As the Biden administration prepares to celebrate history on the South Lawn, the biggest news of the day is already starting to resonate in the White House. Consumer Price Index data provided the latest evidence that inflation has cooled, with clear positive signs on both a year-over-year and month-to-month basis.
President Joe Biden In a speech at the White House on Tuesday morning, he called the latest data “welcome news”, expressing cautious optimism that the administration’s most pressing economic challenge is beginning to show tangible signs of easing.
Biden said the numbers “provide reason for some optimism for the holiday season and I think next year.” Still, the president acknowledged that prices were “still very high” and suggested that it would “still take time” for levels to return to normal.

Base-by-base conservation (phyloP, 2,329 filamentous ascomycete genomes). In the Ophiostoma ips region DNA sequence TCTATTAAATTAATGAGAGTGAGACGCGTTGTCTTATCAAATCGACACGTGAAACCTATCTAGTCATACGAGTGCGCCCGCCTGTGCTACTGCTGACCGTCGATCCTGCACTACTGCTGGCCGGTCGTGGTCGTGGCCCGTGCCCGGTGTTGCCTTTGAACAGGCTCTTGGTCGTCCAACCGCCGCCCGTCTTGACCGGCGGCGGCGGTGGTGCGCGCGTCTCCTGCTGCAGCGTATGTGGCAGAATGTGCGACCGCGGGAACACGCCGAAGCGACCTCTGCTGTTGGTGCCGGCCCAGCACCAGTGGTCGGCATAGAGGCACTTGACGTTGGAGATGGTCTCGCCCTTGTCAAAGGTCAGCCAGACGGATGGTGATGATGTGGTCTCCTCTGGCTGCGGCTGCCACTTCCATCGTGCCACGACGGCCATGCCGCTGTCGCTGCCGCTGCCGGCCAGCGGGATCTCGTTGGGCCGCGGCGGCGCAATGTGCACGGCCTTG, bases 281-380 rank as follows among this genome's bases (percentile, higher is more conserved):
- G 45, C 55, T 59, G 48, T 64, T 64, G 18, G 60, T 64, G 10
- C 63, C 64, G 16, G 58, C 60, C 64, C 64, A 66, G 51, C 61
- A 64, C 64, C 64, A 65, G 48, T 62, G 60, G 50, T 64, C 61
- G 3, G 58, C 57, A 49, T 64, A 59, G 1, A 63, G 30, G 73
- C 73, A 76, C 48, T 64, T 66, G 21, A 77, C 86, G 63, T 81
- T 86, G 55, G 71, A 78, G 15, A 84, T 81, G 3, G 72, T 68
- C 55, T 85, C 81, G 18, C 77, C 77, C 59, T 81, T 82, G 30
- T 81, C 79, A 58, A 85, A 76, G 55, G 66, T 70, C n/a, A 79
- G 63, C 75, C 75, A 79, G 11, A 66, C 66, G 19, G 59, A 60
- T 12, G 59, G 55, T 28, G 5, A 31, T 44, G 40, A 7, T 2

However, Biden pointed to lowering gasoline and food prices as a sign that the economy is “moving in the right direction”.
While Biden acknowledged that “it will take time for inflation to return to normal levels”, he warned there could be “setbacks along the way”. The president later told reporters he hoped prices would stabilize “by the end of next year”, but warned, “I can’t make that prediction.” [prices are] won’t go up any more”.
White House officials acknowledge that they still have a long way to go and that inflation is still historically quite high. But the new data follows a slew of positive economic news and points to a strong data point that sweeping price increases are starting to slow on a tangible basis, with the Federal Reserve expected to trigger further rate hikes on the same day.
Particularly encouraging for White House officials: the November CPI report, released on Tuesday, Fifth consecutive month decline in US inflation.
This came spurred by several areas where officials have seen prices moderate in recent weeks, including gasoline, car and airline prices. While no White House official has made it clear that he believes inflation has peaked, along with other signs of economic progress, including continued strength in the labor market and strong GDP growth, the White House believes the current mood of cautious optimism is valid. to hold.